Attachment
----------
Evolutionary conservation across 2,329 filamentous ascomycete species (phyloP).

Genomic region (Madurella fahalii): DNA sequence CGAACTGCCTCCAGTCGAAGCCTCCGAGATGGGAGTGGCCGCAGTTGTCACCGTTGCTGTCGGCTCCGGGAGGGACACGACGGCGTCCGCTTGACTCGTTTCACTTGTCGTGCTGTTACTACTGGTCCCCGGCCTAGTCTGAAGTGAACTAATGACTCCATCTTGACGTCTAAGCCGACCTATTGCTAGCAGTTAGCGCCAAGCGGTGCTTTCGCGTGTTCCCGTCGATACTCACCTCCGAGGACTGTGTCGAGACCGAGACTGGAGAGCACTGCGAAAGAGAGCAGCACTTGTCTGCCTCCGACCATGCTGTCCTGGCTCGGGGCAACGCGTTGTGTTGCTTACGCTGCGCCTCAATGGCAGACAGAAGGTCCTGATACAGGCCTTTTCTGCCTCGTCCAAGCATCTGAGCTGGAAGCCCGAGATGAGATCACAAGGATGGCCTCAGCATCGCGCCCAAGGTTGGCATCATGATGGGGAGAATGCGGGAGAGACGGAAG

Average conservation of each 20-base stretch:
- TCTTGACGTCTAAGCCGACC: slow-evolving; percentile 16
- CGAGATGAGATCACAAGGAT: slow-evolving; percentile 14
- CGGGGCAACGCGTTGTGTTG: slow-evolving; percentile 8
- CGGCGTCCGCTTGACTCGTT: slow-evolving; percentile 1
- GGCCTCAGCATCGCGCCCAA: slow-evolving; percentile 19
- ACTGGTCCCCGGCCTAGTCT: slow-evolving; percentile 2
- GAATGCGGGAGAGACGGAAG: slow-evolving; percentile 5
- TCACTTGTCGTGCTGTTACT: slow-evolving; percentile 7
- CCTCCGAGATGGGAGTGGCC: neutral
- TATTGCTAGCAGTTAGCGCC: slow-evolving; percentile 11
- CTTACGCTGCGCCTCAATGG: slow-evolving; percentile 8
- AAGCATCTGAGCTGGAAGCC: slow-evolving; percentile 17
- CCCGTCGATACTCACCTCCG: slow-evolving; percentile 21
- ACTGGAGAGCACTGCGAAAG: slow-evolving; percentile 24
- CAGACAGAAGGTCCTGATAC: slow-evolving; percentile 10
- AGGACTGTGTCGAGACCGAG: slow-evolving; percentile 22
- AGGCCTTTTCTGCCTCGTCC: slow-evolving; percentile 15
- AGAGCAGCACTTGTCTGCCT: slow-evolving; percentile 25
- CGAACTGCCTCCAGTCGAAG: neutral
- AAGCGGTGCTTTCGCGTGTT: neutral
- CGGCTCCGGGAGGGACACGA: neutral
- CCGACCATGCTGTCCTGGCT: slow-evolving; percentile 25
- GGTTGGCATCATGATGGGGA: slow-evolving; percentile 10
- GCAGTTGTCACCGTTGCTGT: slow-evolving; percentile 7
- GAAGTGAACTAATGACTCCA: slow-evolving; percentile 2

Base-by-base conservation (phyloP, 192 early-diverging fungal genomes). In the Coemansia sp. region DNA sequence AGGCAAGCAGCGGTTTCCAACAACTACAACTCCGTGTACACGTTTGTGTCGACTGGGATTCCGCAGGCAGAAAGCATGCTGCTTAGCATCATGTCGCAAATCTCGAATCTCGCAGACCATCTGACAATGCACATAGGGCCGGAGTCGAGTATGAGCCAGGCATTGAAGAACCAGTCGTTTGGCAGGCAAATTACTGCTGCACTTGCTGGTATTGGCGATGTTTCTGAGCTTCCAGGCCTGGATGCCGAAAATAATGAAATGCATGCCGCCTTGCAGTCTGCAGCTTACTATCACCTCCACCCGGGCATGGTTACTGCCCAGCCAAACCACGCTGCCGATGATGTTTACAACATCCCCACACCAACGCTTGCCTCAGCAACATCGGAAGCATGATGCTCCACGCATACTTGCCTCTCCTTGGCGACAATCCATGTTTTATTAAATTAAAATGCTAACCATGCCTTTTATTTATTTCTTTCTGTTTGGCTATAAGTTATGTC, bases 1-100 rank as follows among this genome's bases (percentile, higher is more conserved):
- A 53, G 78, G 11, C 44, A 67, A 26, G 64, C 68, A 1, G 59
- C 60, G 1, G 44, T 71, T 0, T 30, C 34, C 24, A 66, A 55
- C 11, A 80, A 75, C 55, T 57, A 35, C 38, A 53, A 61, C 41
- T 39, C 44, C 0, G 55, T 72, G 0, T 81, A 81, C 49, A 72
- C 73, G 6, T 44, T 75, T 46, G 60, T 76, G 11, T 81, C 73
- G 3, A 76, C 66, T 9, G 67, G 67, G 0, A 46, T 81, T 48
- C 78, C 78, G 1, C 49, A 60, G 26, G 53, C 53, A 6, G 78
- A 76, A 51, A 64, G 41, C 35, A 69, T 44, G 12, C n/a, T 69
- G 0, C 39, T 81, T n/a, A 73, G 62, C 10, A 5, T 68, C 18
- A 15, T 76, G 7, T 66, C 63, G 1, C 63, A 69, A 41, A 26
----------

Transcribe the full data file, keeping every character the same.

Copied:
Evolutionary conservation across 2,329 filamentous ascomycete species (phyloP).

Genomic region (Madurella fahalii): DNA sequence CGAACTGCCTCCAGTCGAAGCCTCCGAGATGGGAGTGGCCGCAGTTGTCACCGTTGCTGTCGGCTCCGGGAGGGACACGACGGCGTCCGCTTGACTCGTTTCACTTGTCGTGCTGTTACTACTGGTCCCCGGCCTAGTCTGAAGTGAACTAATGACTCCATCTTGACGTCTAAGCCGACCTATTGCTAGCAGTTAGCGCCAAGCGGTGCTTTCGCGTGTTCCCGTCGATACTCACCTCCGAGGACTGTGTCGAGACCGAGACTGGAGAGCACTGCGAAAGAGAGCAGCACTTGTCTGCCTCCGACCATGCTGTCCTGGCTCGGGGCAACGCGTTGTGTTGCTTACGCTGCGCCTCAATGGCAGACAGAAGGTCCTGATACAGGCCTTTTCTGCCTCGTCCAAGCATCTGAGCTGGAAGCCCGAGATGAGATCACAAGGATGGCCTCAGCATCGCGCCCAAGGTTGGCATCATGATGGGGAGAATGCGGGAGAGACGGAAG

Average conservation of each 20-base stretch:
- TCTTGACGTCTAAGCCGACC: slow-evolving; percentile 16
- CGAGATGAGATCACAAGGAT: slow-evolving; percentile 14
- CGGGGCAACGCGTTGTGTTG: slow-evolving; percentile 8
- CGGCGTCCGCTTGACTCGTT: slow-evolving; percentile 1
- GGCCTCAGCATCGCGCCCAA: slow-evolving; percentile 19
- ACTGGTCCCCGGCCTAGTCT: slow-evolving; percentile 2
- GAATGCGGGAGAGACGGAAG: slow-evolving; percentile 5
- TCACTTGTCGTGCTGTTACT: slow-evolving; percentile 7
- CCTCCGAGATGGGAGTGGCC: neutral
- TATTGCTAGCAGTTAGCGCC: slow-evolving; percentile 11
- CTTACGCTGCGCCTCAATGG: slow-evolving; percentile 8
- AAGCATCTGAGCTGGAAGCC: slow-evolving; percentile 17
- CCCGTCGATACTCACCTCCG: slow-evolving; percentile 21
- ACTGGAGAGCACTGCGAAAG: slow-evolving; percentile 24
- CAGACAGAAGGTCCTGATAC: slow-evolving; percentile 10
- AGGACTGTGTCGAGACCGAG: slow-evolving; percentile 22
- AGGCCTTTTCTGCCTCGTCC: slow-evolving; percentile 15
- AGAGCAGCACTTGTCTGCCT: slow-evolving; percentile 25
- CGAACTGCCTCCAGTCGAAG: neutral
- AAGCGGTGCTTTCGCGTGTT: neutral
- CGGCTCCGGGAGGGACACGA: neutral
- CCGACCATGCTGTCCTGGCT: slow-evolving; percentile 25
- GGTTGGCATCATGATGGGGA: slow-evolving; percentile 10
- GCAGTTGTCACCGTTGCTGT: slow-evolving; percentile 7
- GAAGTGAACTAATGACTCCA: slow-evolving; percentile 2

Base-by-base conservation (phyloP, 192 early-diverging fungal genomes). In the Coemansia sp. region DNA sequence AGGCAAGCAGCGGTTTCCAACAACTACAACTCCGTGTACACGTTTGTGTCGACTGGGATTCCGCAGGCAGAAAGCATGCTGCTTAGCATCATGTCGCAAATCTCGAATCTCGCAGACCATCTGACAATGCACATAGGGCCGGAGTCGAGTATGAGCCAGGCATTGAAGAACCAGTCGTTTGGCAGGCAAATTACTGCTGCACTTGCTGGTATTGGCGATGTTTCTGAGCTTCCAGGCCTGGATGCCGAAAATAATGAAATGCATGCCGCCTTGCAGTCTGCAGCTTACTATCACCTCCACCCGGGCATGGTTACTGCCCAGCCAAACCACGCTGCCGATGATGTTTACAACATCCCCACACCAACGCTTGCCTCAGCAACATCGGAAGCATGATGCTCCACGCATACTTGCCTCTCCTTGGCGACAATCCATGTTTTATTAAATTAAAATGCTAACCATGCCTTTTATTTATTTCTTTCTGTTTGGCTATAAGTTATGTC, bases 1-100 rank as follows among this genome's bases (percentile, higher is more conserved):
- A 53, G 78, G 11, C 44, A 67, A 26, G 64, C 68, A 1, G 59
- C 60, G 1, G 44, T 71, T 0, T 30, C 34, C 24, A 66, A 55
- C 11, A 80, A 75, C 55, T 57, A 35, C 38, A 53, A 61, C 41
- T 39, C 44, C 0, G 55, T 72, G 0, T 81, A 81, C 49, A 72
- C 73, G 6, T 44, T 75, T 46, G 60, T 76, G 11, T 81, C 73
- G 3, A 76, C 66, T 9, G 67, G 67, G 0, A 46, T 81, T 48
- C 78, C 78, G 1, C 49, A 60, G 26, G 53, C 53, A 6, G 78
- A 76, A 51, A 64, G 41, C 35, A 69, T 44, G 12, C n/a, T 69
- G 0, C 39, T 81, T n/a, A 73, G 62, C 10, A 5, T 68, C 18
- A 15, T 76, G 7, T 66, C 63, G 1, C 63, A 69, A 41, A 26